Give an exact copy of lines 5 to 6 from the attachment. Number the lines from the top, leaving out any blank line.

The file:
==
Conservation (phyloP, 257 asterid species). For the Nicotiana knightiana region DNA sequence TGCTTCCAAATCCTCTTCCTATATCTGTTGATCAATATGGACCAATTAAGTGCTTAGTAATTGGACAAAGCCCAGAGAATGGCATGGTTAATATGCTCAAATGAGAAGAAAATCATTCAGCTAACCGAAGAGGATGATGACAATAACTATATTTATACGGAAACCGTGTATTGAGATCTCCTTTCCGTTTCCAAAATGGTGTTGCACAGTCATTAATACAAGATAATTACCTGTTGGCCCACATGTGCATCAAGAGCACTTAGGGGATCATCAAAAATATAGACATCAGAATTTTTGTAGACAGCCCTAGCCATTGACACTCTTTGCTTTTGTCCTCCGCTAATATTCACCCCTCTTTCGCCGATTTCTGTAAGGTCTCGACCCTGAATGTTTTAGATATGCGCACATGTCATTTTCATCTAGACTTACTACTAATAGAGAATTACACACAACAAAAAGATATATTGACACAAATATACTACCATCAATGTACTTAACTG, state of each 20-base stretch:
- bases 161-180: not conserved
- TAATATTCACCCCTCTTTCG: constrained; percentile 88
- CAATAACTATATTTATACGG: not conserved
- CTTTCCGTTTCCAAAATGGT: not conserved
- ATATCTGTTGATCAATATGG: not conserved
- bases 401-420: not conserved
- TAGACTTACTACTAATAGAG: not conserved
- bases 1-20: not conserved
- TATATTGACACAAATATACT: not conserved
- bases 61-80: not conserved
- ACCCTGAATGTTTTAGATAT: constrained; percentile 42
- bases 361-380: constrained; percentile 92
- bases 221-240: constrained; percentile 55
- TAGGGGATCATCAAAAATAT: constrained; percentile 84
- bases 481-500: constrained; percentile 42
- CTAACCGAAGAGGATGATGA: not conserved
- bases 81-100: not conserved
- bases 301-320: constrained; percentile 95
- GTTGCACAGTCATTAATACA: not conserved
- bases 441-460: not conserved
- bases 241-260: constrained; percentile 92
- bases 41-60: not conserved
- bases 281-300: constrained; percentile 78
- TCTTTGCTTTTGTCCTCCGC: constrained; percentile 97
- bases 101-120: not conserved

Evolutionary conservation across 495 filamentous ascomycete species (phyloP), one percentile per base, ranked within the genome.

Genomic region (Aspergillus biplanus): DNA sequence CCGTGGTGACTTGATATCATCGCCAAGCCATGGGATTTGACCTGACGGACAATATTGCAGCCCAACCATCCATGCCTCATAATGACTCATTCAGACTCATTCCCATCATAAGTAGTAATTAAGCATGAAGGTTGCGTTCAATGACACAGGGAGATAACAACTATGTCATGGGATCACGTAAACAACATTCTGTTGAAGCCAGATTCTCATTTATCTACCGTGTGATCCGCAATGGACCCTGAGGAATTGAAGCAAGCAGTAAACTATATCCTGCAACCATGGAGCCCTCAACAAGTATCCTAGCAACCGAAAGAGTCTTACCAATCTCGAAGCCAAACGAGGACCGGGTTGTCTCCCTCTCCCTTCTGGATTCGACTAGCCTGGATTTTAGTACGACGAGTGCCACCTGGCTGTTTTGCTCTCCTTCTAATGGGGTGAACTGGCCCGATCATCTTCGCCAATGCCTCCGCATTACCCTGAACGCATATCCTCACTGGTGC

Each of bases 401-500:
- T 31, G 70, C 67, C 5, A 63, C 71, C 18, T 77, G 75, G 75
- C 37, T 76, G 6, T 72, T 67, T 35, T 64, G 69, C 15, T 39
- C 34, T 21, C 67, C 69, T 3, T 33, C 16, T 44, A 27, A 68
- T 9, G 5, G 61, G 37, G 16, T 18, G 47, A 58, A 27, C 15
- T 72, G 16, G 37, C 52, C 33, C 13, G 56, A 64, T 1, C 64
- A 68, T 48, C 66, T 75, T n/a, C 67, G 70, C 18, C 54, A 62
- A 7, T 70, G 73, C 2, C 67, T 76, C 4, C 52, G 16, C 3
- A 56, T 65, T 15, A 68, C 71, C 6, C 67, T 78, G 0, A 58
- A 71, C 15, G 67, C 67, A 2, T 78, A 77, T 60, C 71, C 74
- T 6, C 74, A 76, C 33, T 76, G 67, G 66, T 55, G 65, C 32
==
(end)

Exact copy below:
- CTTTCCGTTTCCAAAATGGT: not conserved
- ATATCTGTTGATCAATATGG: not conserved